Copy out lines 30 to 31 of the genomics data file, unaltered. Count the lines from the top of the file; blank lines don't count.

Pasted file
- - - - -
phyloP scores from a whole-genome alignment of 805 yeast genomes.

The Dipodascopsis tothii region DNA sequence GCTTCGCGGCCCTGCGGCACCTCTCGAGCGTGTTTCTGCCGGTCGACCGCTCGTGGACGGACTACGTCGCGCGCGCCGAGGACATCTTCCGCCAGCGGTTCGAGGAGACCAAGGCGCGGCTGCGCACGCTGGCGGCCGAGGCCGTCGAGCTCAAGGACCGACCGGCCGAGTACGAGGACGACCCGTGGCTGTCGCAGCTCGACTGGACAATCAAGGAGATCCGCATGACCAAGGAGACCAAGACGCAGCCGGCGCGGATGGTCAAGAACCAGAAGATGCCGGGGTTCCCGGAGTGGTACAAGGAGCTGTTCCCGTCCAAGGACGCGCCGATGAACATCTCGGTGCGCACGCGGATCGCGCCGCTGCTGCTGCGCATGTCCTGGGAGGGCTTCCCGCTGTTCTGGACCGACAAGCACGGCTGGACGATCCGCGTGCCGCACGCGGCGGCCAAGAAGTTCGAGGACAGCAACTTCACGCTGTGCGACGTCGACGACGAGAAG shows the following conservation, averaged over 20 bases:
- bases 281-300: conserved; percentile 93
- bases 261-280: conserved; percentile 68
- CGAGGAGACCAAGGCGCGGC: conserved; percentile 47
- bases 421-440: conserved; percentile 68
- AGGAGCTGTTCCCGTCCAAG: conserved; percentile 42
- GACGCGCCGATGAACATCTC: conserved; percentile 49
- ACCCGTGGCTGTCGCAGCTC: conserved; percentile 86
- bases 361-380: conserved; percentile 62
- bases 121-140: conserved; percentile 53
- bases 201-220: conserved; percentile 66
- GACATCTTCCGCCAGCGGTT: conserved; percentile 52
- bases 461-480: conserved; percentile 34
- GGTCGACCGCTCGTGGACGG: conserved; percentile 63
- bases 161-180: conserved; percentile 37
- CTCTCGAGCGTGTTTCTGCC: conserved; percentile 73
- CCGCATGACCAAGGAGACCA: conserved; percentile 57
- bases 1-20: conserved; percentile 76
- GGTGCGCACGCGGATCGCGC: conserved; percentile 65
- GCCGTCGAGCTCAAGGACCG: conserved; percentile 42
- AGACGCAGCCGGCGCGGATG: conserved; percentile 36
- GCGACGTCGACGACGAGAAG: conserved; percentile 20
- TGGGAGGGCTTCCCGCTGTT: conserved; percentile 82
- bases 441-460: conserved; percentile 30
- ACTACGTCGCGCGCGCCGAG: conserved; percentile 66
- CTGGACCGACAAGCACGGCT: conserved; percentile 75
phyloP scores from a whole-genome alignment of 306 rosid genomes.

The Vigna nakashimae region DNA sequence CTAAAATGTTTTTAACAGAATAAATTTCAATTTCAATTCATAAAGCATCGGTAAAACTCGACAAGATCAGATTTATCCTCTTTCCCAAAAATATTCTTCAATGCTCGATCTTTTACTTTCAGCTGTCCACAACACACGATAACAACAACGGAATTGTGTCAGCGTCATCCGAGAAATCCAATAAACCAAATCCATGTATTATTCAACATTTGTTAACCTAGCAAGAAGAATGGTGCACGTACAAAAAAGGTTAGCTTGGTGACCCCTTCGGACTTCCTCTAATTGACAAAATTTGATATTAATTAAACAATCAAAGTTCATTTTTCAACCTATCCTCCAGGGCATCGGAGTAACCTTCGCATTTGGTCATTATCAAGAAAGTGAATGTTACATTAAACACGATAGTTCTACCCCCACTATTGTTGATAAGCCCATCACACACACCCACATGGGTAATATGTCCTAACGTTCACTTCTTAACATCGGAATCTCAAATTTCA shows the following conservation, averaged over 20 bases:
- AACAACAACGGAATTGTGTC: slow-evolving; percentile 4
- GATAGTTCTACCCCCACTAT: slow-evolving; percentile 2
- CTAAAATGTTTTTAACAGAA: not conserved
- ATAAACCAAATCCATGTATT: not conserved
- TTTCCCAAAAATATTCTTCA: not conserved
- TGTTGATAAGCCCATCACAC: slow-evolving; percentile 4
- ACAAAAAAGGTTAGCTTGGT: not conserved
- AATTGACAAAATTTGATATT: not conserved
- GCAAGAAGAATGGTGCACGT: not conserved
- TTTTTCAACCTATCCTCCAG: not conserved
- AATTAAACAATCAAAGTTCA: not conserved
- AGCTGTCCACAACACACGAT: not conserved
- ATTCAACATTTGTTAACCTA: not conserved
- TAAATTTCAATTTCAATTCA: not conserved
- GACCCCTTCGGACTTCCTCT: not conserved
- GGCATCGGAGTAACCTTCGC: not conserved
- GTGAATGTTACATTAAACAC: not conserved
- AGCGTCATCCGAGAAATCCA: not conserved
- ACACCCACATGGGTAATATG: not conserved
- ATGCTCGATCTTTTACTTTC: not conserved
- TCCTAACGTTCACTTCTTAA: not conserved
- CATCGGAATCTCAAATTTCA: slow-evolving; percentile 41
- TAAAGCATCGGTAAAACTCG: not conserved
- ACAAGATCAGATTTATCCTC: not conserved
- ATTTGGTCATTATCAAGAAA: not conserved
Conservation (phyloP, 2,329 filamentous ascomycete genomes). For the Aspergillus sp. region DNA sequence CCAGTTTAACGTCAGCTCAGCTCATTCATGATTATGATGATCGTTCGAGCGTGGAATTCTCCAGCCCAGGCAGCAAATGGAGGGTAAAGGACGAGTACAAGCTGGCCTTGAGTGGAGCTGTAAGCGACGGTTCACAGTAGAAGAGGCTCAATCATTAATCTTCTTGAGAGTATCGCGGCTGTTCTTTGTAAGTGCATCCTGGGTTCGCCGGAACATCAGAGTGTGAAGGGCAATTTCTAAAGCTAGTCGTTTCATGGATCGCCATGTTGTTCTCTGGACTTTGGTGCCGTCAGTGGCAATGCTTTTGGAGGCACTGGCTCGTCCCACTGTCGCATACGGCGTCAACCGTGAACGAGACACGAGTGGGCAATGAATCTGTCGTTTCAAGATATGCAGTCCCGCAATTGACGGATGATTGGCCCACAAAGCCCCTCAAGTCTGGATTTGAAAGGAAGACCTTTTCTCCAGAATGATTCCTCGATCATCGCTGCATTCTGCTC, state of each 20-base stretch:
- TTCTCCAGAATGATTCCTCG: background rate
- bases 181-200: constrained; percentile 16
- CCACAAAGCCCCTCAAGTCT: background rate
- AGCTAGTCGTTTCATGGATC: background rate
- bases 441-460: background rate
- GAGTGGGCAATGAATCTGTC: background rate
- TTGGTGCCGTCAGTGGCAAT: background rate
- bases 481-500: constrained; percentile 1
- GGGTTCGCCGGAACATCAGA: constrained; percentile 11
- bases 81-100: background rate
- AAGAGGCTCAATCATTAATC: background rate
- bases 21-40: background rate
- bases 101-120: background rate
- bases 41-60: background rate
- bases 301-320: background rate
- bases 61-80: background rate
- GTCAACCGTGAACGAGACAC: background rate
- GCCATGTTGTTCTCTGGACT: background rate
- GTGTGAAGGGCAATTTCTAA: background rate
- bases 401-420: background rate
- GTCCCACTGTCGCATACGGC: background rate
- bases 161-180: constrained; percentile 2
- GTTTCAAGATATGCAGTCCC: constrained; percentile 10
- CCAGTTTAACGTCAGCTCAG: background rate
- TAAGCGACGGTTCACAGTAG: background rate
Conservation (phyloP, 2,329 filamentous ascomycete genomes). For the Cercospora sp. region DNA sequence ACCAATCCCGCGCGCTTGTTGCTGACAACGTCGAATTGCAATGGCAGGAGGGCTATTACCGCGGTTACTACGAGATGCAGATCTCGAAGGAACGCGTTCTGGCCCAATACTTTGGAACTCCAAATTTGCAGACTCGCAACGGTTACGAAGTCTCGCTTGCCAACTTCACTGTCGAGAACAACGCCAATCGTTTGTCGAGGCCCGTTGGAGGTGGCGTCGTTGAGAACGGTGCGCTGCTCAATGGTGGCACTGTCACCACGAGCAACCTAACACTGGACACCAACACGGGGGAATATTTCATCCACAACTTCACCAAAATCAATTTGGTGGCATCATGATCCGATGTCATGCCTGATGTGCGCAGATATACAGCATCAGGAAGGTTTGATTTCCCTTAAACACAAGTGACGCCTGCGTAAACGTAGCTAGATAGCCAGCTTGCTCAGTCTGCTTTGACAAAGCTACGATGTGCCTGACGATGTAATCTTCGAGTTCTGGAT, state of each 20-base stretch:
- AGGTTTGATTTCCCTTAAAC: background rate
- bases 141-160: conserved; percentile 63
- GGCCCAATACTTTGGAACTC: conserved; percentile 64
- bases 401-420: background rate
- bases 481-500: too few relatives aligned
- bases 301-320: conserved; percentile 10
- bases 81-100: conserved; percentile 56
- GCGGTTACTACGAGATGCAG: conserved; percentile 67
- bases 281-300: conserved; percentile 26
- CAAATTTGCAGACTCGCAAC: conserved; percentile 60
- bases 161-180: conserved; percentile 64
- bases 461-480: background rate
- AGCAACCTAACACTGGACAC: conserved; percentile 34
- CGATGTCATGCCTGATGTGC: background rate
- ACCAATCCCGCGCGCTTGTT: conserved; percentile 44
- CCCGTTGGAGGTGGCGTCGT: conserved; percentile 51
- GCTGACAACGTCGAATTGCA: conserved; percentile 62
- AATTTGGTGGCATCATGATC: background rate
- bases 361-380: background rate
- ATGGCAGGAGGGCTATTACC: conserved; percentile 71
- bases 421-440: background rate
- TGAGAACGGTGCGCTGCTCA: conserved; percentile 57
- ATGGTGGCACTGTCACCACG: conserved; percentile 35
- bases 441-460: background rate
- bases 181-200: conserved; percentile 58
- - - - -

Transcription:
- AACAACAACGGAATTGTGTC: slow-evolving; percentile 4
- GATAGTTCTACCCCCACTAT: slow-evolving; percentile 2